There is a zip gone in the pass and teams have cottoned on to it
Conor Murray really had us spoiled for a while there.
The Munster scrum-half handled himself well in his breakthrough season in Test rugby, 2011/12, and came of age on the summer tour to New Zealand. He never looked back.
The following summer, 2013, he toured Australia with the Lions and deputised for Mike Phillips in that Test Series victory. He returned from that tour an even better player and has been consistently one of Munster and Ireland’s best since then.
He injured his neck in the 2017 Six Nations loss to Wales, in Cardiff, but returned to play a key role for the Lions as the shared a Test Series with the All Blacks. Murray scored two tries, kicked two penalties and set up another three scores when Ireland won the 2018 Grand Slam.
He toured Australia with his country but his neck issue flared up again and it sidelined him for five months until he stepped out in Munster red at the end of November. He did not look to have missed a beat in his first four or five games but he appears to be carrying a knock again. He is still good, but he is not great. Not as great as we expect him to be.
Against England, his passing radar faltered under immense pressure from the likes of Billy Vunipola, Tom Curry & Co. His passing lacked that zip necessary to get Ireland whirring against the Scots and, despite his try, his performance left many concerned.
In Rome, against Italy, Murray was distinctly off-colour for the first 50 minutes. During that time, he had the ball 57 times. He kicked or box-kicked seven times and passed the ball away – without much sharpness – 50 times. He made no carries and did little to keep the Italian defence on their toes. He also missed all three of the tackles he attempted.
Near the end of a first half that started well for Ireland before errors cost them dearly, Murray stood over a ruck as Tito Tebaldi nipped in to steal the ball from Jacob Stockdale. As Murray appealed for a penalty from Glen Jackson, he tried to stop his opposite number but Tebaldi wrestled clear and the break was on.
It was odd to see the usually physical and abrasive Murray bypassed with such ease.
Johnny Sexton, another player looking off-colour, could not take the conversion after Keith Earls put Ireland back in front so Murray obliged by slotting the extras. As the visitors sought the bonus point, Murray once again had the ball yanked from his grasp.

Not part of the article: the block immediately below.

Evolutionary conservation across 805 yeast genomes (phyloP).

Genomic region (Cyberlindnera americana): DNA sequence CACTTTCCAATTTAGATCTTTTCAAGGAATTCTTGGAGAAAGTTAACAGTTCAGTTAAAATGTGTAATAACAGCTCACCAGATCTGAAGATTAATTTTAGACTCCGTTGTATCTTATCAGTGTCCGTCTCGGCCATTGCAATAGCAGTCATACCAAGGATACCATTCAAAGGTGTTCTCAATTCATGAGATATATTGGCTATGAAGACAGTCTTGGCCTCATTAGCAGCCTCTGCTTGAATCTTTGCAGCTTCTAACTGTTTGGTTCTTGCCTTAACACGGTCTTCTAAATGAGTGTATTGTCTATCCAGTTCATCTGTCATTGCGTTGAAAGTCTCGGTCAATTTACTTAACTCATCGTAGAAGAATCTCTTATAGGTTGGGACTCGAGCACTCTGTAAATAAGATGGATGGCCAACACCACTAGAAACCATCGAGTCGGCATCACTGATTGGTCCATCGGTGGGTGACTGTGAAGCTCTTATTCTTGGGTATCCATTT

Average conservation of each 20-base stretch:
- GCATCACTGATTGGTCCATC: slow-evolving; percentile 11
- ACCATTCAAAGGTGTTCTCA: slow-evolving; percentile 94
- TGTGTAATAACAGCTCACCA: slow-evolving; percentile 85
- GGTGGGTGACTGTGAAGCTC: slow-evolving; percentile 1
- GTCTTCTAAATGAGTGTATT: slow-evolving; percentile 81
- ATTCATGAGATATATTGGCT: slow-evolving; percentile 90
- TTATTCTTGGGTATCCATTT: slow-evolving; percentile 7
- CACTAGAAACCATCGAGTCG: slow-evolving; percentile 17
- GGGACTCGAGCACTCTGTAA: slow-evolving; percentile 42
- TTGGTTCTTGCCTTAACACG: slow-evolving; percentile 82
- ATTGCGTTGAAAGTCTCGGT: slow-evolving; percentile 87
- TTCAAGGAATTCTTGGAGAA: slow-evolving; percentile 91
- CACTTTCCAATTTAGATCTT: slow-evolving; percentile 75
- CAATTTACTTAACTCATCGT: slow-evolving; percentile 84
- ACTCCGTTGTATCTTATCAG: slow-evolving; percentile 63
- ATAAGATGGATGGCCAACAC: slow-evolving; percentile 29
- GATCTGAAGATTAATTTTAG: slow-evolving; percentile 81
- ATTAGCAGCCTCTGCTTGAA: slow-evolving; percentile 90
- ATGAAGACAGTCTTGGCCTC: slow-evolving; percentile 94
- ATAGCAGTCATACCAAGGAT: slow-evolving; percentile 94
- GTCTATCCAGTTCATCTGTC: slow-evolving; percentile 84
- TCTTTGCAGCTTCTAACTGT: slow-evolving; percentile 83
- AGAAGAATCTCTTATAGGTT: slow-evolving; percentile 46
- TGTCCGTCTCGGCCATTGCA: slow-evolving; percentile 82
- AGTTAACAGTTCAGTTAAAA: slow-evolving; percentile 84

Italian lock David Pisi spotted the scrumhalf in two minds, as Ireland’s maul was slowed down, and stuck out a ball to get his side a turnover. It was an uncharacteristic lapse from Murray.
It was not Murray’s finest game and few who wore the green jersey at Stadio Olimpico today could claim it they excelled. Peter O’Mahony was at his niggly best, Ultan Dillane ran his legs to stumps and Keith Earls was the best of the backline. Everyone else was average, or just below.
However, the end result is Ireland got the bonus point win and are back in the championship hunt. Beat France on March 10 and they should have a title decider against Wales the following weekend.
That bonus point was secured when Murray stepped up with a fine score. Ireland were still having lineout issues but sub Niall Scannell managed to locate O’Mahony and the rolling maul had Italy in trouble. Murray was not willing to let the Italians drag it down and re-set so he yoinked the ball away from Josh van der Flier and dived for the line.
When Ireland needed someone to step up, Conor Murray obliged
— SportsJOE (@SportsJOEdotie) February 24, 2019
That was Murray’s ninth try in the Guinness Six Nations and his 15th overall for Ireland, just about keeping Jacob Stockdale (14 tries in 17 Tests) at bay.
The Limerick native also had two try assists in the game, taking his competition total to 18. With those two ‘A’s’, Murray moved beyond the previous record holders Jonny Wilkinson and Ronan O’Gara, who were on 17.
Nine tries and 18 assists in 34 Six Nations appearances. Add to that his three conversions, two penalties and umpteen precise box-kicks and you will see how vital he is to the Irish cause.
One hopes another week and a half on the training paddock gets that passing dialled in for the championship run-in.